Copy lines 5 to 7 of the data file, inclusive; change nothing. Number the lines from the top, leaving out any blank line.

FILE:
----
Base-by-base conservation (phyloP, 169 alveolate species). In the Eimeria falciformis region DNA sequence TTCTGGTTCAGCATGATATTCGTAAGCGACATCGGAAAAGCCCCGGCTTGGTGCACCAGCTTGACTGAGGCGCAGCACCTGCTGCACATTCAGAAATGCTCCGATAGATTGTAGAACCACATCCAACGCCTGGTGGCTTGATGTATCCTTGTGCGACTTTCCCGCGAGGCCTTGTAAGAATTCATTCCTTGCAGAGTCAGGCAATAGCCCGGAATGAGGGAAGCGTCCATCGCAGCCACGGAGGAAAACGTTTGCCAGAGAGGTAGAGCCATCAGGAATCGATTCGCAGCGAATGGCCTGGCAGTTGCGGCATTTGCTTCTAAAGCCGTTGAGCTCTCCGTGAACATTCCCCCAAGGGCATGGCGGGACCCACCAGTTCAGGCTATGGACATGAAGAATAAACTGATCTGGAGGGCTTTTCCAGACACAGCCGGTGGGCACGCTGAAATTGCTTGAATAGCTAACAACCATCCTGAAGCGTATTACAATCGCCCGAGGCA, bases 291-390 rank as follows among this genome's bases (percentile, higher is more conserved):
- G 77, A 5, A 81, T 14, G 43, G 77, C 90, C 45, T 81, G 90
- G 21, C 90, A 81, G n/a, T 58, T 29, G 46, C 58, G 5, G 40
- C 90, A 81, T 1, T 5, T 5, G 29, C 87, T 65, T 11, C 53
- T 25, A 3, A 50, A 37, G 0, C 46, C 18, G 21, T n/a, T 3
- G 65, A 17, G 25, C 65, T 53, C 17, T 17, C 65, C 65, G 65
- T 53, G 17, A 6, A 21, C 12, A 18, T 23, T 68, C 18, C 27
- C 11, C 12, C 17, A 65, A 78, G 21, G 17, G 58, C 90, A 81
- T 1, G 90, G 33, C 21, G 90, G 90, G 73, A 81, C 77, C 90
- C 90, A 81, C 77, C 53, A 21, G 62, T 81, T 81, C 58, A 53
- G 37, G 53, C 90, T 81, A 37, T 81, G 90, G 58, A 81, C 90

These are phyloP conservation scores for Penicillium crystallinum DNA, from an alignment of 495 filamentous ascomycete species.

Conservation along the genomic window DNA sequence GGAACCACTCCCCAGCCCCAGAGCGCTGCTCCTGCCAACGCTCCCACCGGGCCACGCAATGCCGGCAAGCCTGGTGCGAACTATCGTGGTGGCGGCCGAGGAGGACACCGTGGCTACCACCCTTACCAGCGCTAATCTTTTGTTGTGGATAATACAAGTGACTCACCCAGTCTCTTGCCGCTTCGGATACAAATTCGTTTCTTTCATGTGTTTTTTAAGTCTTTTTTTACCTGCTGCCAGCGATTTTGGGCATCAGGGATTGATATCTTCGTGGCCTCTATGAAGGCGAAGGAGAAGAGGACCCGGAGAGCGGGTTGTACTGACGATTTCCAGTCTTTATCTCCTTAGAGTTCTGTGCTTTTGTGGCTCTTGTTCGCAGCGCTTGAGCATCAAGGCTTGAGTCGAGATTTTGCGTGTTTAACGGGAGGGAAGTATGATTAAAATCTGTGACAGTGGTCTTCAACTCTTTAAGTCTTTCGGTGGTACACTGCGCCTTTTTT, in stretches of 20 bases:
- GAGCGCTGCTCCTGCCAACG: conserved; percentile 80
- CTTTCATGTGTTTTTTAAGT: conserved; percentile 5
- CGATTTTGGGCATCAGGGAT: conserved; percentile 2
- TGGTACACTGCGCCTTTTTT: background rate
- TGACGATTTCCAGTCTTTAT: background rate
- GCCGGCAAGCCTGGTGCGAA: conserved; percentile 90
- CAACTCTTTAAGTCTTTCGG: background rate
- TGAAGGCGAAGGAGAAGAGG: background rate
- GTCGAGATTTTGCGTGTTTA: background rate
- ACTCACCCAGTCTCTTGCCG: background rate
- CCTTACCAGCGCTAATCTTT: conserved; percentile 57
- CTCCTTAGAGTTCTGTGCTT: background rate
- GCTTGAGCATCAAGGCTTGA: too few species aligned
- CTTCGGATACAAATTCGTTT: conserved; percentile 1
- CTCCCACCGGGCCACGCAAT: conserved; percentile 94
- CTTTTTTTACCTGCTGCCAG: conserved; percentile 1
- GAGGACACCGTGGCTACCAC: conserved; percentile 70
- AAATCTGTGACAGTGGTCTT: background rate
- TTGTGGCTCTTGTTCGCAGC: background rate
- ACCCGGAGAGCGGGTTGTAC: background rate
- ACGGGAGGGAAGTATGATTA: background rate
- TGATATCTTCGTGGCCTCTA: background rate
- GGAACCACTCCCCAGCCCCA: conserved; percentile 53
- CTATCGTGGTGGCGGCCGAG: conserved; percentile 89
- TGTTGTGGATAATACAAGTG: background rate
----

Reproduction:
- T 25, A 3, A 50, A 37, G 0, C 46, C 18, G 21, T n/a, T 3
- G 65, A 17, G 25, C 65, T 53, C 17, T 17, C 65, C 65, G 65
- T 53, G 17, A 6, A 21, C 12, A 18, T 23, T 68, C 18, C 27